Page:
So as we watch our human rights—our rights to make the most personal of all choices—stripped away bit by bit, we must resist the pressure to narrow our concerns to single issues. We must redefine Reproductive Justice to include every aspect of women’s reproductive lives including abortion, adoption, parenting, contraception, childcare, miscarriage support, childbirth education and services, and infertility. Women must reach out to each other again— reminding ourselves and each other of our intrinsic value. This the most risky and uncharted path to the transformation of power that was begun by our foremothers so many years ago—and is, perhaps, the next step to true human civilization.

News Politics

Clinton Campaign Announces Tim Kaine as Pick for Vice President

Ally Boguhn

The prospect of Kaine’s selection has been criticized by some progressives due to his stances on issues including abortion as well as bank and trade regulation.

The Clinton campaign announced Friday that Sen. Tim Kaine (R-VA) has been selected to join Hillary Clinton’s ticket as her vice presidential candidate.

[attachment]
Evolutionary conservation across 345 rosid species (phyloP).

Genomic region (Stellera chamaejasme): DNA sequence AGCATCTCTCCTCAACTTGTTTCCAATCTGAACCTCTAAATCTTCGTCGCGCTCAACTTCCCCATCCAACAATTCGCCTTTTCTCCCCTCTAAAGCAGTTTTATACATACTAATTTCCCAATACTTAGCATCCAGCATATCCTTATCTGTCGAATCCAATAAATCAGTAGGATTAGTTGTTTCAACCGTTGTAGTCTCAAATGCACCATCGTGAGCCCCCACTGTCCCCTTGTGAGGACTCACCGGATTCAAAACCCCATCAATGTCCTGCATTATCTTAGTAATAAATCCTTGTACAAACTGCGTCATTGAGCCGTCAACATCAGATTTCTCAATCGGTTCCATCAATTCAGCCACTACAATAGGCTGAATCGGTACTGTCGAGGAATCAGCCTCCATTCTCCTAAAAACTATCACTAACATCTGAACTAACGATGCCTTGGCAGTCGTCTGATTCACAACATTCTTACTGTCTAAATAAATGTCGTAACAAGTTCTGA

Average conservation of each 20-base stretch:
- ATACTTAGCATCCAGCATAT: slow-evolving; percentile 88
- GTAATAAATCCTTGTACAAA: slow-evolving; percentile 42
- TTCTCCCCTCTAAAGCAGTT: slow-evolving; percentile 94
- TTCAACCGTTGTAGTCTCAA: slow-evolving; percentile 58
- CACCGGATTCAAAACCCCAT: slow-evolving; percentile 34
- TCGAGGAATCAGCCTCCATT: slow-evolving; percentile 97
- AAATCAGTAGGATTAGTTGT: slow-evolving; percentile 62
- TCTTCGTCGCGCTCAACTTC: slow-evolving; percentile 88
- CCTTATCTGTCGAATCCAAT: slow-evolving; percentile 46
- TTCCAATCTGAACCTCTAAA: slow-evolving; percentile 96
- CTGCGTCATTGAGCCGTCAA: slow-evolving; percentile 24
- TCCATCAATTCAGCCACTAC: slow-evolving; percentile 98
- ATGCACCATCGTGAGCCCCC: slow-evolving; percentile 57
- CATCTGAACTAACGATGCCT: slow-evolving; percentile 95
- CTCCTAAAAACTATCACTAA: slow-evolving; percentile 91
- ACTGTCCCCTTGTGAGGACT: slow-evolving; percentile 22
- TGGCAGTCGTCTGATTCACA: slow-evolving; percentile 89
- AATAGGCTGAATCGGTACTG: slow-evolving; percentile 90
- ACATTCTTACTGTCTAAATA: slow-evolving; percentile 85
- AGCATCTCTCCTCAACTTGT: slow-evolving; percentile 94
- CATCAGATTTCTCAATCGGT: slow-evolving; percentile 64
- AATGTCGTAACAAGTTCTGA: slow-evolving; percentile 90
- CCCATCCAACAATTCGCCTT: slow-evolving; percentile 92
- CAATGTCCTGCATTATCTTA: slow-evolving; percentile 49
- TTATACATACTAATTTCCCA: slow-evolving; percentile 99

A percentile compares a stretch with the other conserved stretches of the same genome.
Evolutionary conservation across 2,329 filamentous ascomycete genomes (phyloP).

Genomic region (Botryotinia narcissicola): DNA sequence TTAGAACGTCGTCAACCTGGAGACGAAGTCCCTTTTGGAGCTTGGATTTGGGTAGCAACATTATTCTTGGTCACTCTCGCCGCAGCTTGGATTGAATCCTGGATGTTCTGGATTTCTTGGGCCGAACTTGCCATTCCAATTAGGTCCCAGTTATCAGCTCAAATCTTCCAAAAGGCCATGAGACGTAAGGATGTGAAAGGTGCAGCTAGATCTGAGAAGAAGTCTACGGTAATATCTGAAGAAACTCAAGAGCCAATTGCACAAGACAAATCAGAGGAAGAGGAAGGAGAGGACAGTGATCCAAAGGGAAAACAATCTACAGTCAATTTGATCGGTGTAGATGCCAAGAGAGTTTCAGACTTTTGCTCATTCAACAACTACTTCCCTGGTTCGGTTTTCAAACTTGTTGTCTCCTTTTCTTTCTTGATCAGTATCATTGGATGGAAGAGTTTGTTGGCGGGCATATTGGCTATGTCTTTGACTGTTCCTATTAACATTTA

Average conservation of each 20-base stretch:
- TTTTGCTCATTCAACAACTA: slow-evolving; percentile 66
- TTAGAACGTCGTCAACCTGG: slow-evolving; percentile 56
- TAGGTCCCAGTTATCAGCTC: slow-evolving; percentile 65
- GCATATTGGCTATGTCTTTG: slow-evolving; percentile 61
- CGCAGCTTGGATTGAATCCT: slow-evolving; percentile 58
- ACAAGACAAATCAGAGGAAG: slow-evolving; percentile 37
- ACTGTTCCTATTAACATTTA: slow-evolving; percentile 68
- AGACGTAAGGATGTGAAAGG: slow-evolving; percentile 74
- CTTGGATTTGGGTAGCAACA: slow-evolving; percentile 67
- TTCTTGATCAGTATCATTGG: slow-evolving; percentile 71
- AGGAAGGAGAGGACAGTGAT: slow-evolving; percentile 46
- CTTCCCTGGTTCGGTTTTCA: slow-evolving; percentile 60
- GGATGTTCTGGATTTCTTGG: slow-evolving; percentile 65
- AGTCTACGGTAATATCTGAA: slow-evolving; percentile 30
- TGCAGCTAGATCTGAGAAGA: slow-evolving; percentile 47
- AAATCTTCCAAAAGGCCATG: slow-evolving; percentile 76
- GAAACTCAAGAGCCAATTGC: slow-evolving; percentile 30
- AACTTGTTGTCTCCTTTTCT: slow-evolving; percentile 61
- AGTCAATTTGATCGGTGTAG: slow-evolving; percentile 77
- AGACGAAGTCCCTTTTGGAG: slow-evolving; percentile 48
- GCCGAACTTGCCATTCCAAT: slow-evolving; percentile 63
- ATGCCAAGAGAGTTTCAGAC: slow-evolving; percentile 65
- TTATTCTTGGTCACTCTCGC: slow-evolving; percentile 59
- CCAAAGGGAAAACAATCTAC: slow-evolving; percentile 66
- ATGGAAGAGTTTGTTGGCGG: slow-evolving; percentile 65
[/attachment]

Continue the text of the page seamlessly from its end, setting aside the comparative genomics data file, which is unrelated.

“I’m thrilled to announce my running mate, @TimKaine, a man who’s devoted his life to fighting for others,” said Clinton in a tweet.

“.@TimKaine is a relentless optimist who believes no problem is unsolvable if you put in the work to solve it,” she added.

The prospect of Kaine’s selection has been criticized by some progressives due to his stances on issues including abortion as well as bank and trade regulation.

Kaine signed two letters this week calling for the regulations on banks to be eased, according to a Wednesday report published by the Huffington Post, thereby ”setting himself up as a figure willing to do battle with the progressive wing of the party.”

Charles Chamberlain, executive director of the progressive political action committee Democracy for America, told the New York Times that Kaine’s selection “could be disastrous for our efforts to defeat Donald Trump in the fall” given the senator’s apparent support of the Trans-Pacific Partnership (TPP). Just before Clinton’s campaign made the official announcement that Kaine had been selected, the senator praised the TPP during an interview with the Intercept, though he signaled he had ultimately not decided how he would vote on the matter.